- The University of California System plans to strengthen its admissions processes after completing the first phase of an internal audit launched after one of its 10 campuses was implicated in the recent nationwide college bribery scandal.
- To reduce the chance of admissions fraud, the audit recommends each campus bolster application verification; craft conflict of interest policies; enhance monitoring of student-athletes; and prohibit donations and legacy status from influencing admissions decisions.
- UC System President Janet Napolitano asked the system's chancellors to "develop campus-specific plans" to implement the recommendations immediately, according to a statement.
The men's soccer coach at the University of California, Los Angeles (UCLA) was among those implicated in a nationwide scheme earlier this year in which wealthy parents paid to bribe college officials to secure slots for their children at elite colleges.
Federal prosecutors allege Jorge Salcedo, who has since resigned, accepted $200,000 in exchange for helping enroll two students with fake athletics profiles. He is among nearly a dozen coaches swept up in the massive scheme.
The incident has also brought renewed attention to the outsized influence that athletics — which has been described as a "side door" into college — has in admissions. That has critical implications for college equity, as low-income applicants do not have the same access to expensive sports programs or private schools that children of wealthier parents do, which often help students qualify for the coveted spots.
"If you're carving out a large portion of your entering class for athletes who are disproportionately nondiverse, you've got a problem," John Wyner, executive director of the Aspen Institute's College Excellence Program, said in an interview with Education Dive. Such a system "puts pressure" on the rest of the admissions process to ensure there is diversity, he added.
The UC System's audit makes several recommendations to reduce the risk of student-athlete admissions being a conduit for fraud. They include:
- Monitoring student-athletes to ensure they're actively participating in the programs for which they were recruited.
- Requiring athletics staff to disclose relationships with prospective students and their families.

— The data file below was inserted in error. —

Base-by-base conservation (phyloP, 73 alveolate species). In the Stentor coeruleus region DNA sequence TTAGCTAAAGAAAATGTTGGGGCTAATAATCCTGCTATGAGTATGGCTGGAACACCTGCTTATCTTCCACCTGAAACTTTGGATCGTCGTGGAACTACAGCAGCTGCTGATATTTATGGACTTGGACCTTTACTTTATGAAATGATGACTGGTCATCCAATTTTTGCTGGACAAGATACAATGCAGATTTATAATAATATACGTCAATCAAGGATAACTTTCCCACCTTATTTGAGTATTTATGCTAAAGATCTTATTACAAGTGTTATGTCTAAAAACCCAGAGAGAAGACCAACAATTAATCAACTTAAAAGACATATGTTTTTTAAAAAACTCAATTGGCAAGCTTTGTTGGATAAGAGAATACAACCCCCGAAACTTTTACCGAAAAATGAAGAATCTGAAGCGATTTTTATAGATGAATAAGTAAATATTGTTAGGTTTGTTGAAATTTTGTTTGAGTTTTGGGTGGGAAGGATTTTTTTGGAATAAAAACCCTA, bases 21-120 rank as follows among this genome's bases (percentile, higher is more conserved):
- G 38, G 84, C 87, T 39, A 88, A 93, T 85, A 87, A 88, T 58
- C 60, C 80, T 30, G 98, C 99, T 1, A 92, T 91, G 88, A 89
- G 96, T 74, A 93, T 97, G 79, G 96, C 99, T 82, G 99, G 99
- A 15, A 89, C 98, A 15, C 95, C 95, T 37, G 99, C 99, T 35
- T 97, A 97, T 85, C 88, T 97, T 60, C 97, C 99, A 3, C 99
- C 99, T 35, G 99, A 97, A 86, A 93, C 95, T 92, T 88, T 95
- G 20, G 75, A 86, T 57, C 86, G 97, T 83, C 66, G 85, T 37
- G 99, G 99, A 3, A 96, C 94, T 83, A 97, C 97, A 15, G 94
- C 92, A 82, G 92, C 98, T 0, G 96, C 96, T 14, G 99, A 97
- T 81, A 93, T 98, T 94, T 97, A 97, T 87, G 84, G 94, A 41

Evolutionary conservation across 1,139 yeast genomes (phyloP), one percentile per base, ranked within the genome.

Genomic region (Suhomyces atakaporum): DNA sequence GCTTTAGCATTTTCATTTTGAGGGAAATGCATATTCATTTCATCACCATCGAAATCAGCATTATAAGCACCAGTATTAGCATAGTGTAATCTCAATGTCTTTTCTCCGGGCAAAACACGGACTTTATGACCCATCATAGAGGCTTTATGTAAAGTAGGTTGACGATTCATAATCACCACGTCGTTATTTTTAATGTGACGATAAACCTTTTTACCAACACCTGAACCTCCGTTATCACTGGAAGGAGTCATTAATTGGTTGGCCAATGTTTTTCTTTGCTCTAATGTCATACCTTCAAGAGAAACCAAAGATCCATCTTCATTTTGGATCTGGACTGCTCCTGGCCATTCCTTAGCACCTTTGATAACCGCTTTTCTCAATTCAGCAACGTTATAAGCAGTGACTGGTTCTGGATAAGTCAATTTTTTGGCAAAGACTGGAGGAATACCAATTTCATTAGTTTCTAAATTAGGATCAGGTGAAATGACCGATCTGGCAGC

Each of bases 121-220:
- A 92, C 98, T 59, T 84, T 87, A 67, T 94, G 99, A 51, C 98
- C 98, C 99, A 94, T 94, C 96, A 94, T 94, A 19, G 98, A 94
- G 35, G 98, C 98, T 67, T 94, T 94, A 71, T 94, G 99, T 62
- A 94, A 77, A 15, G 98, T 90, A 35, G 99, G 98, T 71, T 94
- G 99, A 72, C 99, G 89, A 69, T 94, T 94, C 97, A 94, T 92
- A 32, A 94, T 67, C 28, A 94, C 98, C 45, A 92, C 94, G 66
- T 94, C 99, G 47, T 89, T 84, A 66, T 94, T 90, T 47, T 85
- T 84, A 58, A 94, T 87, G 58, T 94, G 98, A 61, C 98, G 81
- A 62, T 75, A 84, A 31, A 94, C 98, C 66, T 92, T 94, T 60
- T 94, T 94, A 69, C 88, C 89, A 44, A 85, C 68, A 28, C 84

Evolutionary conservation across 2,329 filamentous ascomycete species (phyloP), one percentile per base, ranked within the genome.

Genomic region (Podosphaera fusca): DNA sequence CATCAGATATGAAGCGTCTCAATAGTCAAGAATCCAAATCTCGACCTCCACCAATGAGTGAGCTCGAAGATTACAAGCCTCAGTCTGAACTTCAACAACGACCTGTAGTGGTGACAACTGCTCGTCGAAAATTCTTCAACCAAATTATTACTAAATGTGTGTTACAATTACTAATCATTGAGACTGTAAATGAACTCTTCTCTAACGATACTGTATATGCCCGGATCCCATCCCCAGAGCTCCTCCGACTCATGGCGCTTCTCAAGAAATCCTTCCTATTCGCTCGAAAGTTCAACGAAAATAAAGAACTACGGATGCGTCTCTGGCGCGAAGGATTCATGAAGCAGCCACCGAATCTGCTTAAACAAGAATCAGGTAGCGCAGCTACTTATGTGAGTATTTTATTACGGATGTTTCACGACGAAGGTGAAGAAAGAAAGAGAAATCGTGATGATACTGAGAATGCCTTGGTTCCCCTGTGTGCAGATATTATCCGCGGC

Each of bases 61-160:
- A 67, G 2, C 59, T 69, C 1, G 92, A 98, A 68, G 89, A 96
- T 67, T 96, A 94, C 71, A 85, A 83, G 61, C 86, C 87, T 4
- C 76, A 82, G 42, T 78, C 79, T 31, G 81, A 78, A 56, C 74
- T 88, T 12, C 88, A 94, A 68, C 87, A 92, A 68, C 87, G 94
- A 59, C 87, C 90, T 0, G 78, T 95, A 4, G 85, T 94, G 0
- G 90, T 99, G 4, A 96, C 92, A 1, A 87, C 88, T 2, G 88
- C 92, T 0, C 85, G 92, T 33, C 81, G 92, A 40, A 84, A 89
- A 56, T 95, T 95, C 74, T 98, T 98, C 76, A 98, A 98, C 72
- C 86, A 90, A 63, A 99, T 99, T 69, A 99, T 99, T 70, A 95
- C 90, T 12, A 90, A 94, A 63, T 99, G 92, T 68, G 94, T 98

- Conducting regular, independent reviews of the caps set on the number of students the athletics department can recommend for admission each year.
Several applicants rejected from eight institutions connected to the scheme have filed a class-action lawsuit alleging the institutions were negligent in maintaining the security of their admissions process.
The steps the UC System is recommending could be critical to warding off future litigation, said Daniel Prywes, partner at law firm Morris, Manning & Martin.
"The UC System is taking a very methodical and thoughtful approach to try to eliminate vulnerabilities in the admissions process," he said. "If they follow through on that, (it) should go a long way toward removing any credible claim in the future that they'd been negligent in the admissions process."
Even so, some are skeptical colleges can prevent further fraud. Writing for The Atlantic, higher ed expert Jeffrey Selingo pointed out that most admissions officials spend only about eight minutes reviewing each prospective student due to an increase in applicants, leaving no time for fact-checking. Overt fraud can also be difficult to detect.
To that end, the UC System admitted it "found weaknesses" in its verification process. It plans to craft policies for when prospective students are unable to provide supporting documents for claims in their applications.
"Universities need to get the message out that if you put something false on (an application) or exaggerate too much, (it) could jeopardize your admission because those things are going to be looked (at) and the chances of getting caught are real," Prywes said.